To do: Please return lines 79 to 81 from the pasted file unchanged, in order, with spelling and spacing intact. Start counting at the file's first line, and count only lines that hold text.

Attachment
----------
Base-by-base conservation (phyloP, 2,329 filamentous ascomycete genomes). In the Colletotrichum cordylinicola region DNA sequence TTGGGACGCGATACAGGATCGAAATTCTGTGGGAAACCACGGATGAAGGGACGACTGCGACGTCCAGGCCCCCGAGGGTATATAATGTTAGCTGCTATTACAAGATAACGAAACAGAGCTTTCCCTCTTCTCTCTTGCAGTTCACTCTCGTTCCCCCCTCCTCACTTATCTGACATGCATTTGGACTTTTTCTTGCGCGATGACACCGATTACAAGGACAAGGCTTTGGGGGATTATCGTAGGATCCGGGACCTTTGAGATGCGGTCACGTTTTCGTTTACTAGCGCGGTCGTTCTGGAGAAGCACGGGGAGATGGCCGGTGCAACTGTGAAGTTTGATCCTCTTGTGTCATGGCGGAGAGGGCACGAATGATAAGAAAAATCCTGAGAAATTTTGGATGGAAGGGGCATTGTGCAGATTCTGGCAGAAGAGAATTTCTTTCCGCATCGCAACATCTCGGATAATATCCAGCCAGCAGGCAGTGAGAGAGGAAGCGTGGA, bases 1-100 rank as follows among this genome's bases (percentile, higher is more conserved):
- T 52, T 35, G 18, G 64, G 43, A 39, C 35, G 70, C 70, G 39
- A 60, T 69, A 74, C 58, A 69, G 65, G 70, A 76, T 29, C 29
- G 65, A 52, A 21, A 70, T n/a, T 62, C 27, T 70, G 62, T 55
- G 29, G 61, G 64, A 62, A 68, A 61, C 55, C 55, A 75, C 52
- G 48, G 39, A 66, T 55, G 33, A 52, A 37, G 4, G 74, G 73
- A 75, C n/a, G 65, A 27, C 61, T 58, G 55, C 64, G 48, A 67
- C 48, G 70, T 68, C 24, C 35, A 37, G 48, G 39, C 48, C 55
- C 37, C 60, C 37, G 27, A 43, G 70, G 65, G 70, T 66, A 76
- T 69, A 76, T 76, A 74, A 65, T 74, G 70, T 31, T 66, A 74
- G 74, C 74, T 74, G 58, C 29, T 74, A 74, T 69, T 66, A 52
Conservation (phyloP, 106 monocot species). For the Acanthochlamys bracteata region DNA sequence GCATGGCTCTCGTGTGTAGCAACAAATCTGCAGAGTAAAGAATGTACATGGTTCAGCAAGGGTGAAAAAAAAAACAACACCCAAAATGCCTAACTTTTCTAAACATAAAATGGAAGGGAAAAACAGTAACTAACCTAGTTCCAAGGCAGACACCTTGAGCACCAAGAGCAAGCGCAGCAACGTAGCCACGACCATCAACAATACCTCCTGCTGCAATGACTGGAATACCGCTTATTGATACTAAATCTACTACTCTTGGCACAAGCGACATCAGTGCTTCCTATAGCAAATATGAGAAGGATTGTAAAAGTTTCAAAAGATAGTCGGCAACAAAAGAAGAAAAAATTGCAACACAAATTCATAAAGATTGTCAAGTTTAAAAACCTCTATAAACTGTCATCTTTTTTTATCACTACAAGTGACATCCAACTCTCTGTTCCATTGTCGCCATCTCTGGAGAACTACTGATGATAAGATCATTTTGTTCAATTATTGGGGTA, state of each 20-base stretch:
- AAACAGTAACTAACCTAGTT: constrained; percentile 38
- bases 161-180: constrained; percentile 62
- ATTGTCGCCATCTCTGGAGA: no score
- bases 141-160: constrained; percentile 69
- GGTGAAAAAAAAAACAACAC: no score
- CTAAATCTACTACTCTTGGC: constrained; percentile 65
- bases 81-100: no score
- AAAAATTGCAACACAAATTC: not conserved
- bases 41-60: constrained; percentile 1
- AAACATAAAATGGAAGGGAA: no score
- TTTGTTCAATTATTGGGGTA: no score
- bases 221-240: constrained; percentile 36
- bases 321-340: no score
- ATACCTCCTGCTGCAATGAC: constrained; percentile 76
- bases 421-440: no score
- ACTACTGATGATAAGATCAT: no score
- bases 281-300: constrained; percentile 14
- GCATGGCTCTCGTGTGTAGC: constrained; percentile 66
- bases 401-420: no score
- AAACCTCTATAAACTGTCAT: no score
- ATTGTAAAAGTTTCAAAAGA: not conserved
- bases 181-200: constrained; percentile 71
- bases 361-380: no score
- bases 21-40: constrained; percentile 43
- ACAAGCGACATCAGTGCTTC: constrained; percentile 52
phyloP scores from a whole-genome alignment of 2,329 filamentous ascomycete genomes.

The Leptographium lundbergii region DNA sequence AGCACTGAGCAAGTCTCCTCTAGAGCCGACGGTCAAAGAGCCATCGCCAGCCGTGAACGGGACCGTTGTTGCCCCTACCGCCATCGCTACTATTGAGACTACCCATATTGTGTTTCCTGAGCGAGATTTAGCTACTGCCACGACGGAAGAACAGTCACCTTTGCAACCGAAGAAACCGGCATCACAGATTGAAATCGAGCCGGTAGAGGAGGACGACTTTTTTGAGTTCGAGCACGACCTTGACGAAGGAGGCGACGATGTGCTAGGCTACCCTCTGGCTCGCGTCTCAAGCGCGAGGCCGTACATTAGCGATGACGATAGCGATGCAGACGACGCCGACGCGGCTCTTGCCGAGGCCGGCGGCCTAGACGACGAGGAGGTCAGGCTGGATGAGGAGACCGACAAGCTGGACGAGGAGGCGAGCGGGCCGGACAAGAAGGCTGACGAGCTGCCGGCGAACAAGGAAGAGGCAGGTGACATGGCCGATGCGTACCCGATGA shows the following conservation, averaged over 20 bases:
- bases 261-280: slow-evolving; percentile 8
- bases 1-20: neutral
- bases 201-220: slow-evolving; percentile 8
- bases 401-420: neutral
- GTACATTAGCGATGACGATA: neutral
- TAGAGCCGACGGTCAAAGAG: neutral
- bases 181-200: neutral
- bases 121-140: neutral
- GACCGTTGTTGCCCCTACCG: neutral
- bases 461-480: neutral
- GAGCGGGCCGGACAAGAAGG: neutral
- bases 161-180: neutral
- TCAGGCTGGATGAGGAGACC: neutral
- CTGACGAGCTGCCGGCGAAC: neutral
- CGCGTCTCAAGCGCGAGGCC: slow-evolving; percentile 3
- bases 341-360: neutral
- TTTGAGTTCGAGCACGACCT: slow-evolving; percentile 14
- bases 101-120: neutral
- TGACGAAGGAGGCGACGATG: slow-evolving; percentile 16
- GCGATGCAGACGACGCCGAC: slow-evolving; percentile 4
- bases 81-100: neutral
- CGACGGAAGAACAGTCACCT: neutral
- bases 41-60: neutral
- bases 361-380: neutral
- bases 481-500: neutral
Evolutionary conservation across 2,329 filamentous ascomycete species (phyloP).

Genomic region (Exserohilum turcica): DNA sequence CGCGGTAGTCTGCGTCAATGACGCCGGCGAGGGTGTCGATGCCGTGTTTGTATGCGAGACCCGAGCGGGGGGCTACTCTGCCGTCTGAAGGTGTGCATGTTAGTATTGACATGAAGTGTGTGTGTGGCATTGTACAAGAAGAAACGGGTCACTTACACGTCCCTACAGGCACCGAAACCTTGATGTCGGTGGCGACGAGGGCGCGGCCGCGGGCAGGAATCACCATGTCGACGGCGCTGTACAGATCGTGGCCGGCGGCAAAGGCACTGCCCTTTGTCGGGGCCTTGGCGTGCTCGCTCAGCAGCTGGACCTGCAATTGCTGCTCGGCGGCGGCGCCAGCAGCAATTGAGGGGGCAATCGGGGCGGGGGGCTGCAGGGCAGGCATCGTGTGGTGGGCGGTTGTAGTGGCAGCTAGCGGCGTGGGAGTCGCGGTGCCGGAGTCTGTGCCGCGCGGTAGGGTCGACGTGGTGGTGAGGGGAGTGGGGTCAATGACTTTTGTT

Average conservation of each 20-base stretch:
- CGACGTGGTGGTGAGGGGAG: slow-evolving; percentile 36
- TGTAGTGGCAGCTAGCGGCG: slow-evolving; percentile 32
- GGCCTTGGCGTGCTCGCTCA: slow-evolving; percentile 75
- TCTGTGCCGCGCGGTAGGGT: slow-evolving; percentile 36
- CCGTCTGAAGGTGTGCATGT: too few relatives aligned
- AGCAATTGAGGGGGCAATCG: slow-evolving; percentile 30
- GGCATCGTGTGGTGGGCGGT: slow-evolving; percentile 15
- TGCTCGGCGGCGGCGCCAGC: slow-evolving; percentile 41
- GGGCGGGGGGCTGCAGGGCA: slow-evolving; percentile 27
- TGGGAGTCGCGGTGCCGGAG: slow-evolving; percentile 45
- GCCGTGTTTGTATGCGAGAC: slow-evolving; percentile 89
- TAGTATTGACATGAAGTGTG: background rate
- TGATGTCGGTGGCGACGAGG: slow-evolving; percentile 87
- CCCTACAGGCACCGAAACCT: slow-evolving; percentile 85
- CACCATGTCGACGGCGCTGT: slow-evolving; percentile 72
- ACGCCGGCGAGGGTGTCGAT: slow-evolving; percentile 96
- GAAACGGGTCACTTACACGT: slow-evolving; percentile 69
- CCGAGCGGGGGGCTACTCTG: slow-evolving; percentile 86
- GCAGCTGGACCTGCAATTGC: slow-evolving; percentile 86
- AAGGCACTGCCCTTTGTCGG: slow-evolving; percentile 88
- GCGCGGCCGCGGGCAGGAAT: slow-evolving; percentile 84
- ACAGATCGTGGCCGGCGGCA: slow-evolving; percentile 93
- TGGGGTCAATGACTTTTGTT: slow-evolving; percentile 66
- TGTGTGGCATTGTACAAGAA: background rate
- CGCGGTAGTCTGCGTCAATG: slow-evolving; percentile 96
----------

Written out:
- TAGTATTGACATGAAGTGTG: background rate
- TGATGTCGGTGGCGACGAGG: slow-evolving; percentile 87
- CCCTACAGGCACCGAAACCT: slow-evolving; percentile 85